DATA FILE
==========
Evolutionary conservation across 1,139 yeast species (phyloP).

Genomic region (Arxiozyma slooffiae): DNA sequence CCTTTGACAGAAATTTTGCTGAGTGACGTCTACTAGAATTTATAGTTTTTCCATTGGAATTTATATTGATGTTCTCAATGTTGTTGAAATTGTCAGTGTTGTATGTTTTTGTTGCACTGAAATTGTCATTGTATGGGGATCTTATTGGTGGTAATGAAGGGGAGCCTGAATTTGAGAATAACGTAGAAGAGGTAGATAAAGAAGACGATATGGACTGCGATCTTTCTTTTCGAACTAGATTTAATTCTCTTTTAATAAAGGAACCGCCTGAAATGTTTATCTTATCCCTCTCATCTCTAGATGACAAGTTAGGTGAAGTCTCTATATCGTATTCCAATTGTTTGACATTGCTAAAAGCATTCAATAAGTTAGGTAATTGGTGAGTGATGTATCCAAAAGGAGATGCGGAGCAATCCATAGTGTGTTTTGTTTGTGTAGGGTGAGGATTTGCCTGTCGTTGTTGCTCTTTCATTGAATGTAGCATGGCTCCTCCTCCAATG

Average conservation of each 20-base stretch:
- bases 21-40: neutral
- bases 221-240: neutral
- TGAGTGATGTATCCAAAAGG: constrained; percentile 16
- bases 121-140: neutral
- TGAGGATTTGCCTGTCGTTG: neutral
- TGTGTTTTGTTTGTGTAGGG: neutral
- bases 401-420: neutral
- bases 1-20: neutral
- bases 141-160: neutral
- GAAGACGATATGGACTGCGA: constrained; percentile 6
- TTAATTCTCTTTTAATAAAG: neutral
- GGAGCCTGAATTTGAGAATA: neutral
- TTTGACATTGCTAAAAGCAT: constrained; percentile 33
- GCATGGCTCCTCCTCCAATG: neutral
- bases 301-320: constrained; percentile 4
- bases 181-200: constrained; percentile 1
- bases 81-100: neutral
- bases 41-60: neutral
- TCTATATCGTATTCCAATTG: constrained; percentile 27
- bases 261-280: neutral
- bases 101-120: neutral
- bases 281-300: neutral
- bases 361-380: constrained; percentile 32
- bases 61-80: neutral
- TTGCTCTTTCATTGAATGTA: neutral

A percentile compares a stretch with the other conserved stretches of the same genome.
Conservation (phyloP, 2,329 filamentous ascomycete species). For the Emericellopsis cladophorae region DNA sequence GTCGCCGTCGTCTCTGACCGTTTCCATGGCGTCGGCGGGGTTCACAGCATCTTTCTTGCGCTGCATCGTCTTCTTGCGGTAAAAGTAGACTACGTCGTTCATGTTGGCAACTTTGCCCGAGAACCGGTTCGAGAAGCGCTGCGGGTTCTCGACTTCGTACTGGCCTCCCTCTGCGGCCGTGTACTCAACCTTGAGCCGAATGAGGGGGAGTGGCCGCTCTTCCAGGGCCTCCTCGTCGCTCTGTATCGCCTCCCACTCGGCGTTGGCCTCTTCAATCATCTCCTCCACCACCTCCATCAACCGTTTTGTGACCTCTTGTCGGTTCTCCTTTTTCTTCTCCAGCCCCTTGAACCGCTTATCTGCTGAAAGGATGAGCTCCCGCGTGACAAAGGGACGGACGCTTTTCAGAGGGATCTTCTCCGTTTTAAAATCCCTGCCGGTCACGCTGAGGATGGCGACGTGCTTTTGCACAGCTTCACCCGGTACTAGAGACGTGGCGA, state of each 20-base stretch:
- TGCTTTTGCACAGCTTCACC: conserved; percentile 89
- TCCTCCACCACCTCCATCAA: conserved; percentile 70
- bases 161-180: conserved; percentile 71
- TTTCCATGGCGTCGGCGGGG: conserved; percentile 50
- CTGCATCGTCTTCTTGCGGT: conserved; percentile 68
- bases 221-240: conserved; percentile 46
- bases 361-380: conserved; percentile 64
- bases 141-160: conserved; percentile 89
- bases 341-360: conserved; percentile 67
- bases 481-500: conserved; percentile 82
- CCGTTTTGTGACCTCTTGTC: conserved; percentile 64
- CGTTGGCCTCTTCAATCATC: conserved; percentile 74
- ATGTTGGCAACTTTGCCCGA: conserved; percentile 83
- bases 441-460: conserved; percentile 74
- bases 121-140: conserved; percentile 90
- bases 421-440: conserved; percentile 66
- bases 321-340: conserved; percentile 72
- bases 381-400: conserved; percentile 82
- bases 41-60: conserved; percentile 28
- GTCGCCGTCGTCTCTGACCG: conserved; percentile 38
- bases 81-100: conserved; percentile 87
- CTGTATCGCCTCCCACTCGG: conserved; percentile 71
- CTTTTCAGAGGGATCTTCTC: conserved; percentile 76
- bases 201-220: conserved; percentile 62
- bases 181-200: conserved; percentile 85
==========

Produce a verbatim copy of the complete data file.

Evolutionary conservation across 1,139 yeast species (phyloP).

Genomic region (Arxiozyma slooffiae): DNA sequence CCTTTGACAGAAATTTTGCTGAGTGACGTCTACTAGAATTTATAGTTTTTCCATTGGAATTTATATTGATGTTCTCAATGTTGTTGAAATTGTCAGTGTTGTATGTTTTTGTTGCACTGAAATTGTCATTGTATGGGGATCTTATTGGTGGTAATGAAGGGGAGCCTGAATTTGAGAATAACGTAGAAGAGGTAGATAAAGAAGACGATATGGACTGCGATCTTTCTTTTCGAACTAGATTTAATTCTCTTTTAATAAAGGAACCGCCTGAAATGTTTATCTTATCCCTCTCATCTCTAGATGACAAGTTAGGTGAAGTCTCTATATCGTATTCCAATTGTTTGACATTGCTAAAAGCATTCAATAAGTTAGGTAATTGGTGAGTGATGTATCCAAAAGGAGATGCGGAGCAATCCATAGTGTGTTTTGTTTGTGTAGGGTGAGGATTTGCCTGTCGTTGTTGCTCTTTCATTGAATGTAGCATGGCTCCTCCTCCAATG

Average conservation of each 20-base stretch:
- bases 21-40: neutral
- bases 221-240: neutral
- TGAGTGATGTATCCAAAAGG: constrained; percentile 16
- bases 121-140: neutral
- TGAGGATTTGCCTGTCGTTG: neutral
- TGTGTTTTGTTTGTGTAGGG: neutral
- bases 401-420: neutral
- bases 1-20: neutral
- bases 141-160: neutral
- GAAGACGATATGGACTGCGA: constrained; percentile 6
- TTAATTCTCTTTTAATAAAG: neutral
- GGAGCCTGAATTTGAGAATA: neutral
- TTTGACATTGCTAAAAGCAT: constrained; percentile 33
- GCATGGCTCCTCCTCCAATG: neutral
- bases 301-320: constrained; percentile 4
- bases 181-200: constrained; percentile 1
- bases 81-100: neutral
- bases 41-60: neutral
- TCTATATCGTATTCCAATTG: constrained; percentile 27
- bases 261-280: neutral
- bases 101-120: neutral
- bases 281-300: neutral
- bases 361-380: constrained; percentile 32
- bases 61-80: neutral
- TTGCTCTTTCATTGAATGTA: neutral

A percentile compares a stretch with the other conserved stretches of the same genome.
Conservation (phyloP, 2,329 filamentous ascomycete species). For the Emericellopsis cladophorae region DNA sequence GTCGCCGTCGTCTCTGACCGTTTCCATGGCGTCGGCGGGGTTCACAGCATCTTTCTTGCGCTGCATCGTCTTCTTGCGGTAAAAGTAGACTACGTCGTTCATGTTGGCAACTTTGCCCGAGAACCGGTTCGAGAAGCGCTGCGGGTTCTCGACTTCGTACTGGCCTCCCTCTGCGGCCGTGTACTCAACCTTGAGCCGAATGAGGGGGAGTGGCCGCTCTTCCAGGGCCTCCTCGTCGCTCTGTATCGCCTCCCACTCGGCGTTGGCCTCTTCAATCATCTCCTCCACCACCTCCATCAACCGTTTTGTGACCTCTTGTCGGTTCTCCTTTTTCTTCTCCAGCCCCTTGAACCGCTTATCTGCTGAAAGGATGAGCTCCCGCGTGACAAAGGGACGGACGCTTTTCAGAGGGATCTTCTCCGTTTTAAAATCCCTGCCGGTCACGCTGAGGATGGCGACGTGCTTTTGCACAGCTTCACCCGGTACTAGAGACGTGGCGA, state of each 20-base stretch:
- TGCTTTTGCACAGCTTCACC: conserved; percentile 89
- TCCTCCACCACCTCCATCAA: conserved; percentile 70
- bases 161-180: conserved; percentile 71
- TTTCCATGGCGTCGGCGGGG: conserved; percentile 50
- CTGCATCGTCTTCTTGCGGT: conserved; percentile 68
- bases 221-240: conserved; percentile 46
- bases 361-380: conserved; percentile 64
- bases 141-160: conserved; percentile 89
- bases 341-360: conserved; percentile 67
- bases 481-500: conserved; percentile 82
- CCGTTTTGTGACCTCTTGTC: conserved; percentile 64
- CGTTGGCCTCTTCAATCATC: conserved; percentile 74
- ATGTTGGCAACTTTGCCCGA: conserved; percentile 83
- bases 441-460: conserved; percentile 74
- bases 121-140: conserved; percentile 90
- bases 421-440: conserved; percentile 66
- bases 321-340: conserved; percentile 72
- bases 381-400: conserved; percentile 82
- bases 41-60: conserved; percentile 28
- GTCGCCGTCGTCTCTGACCG: conserved; percentile 38
- bases 81-100: conserved; percentile 87
- CTGTATCGCCTCCCACTCGG: conserved; percentile 71
- CTTTTCAGAGGGATCTTCTC: conserved; percentile 76
- bases 201-220: conserved; percentile 62
- bases 181-200: conserved; percentile 85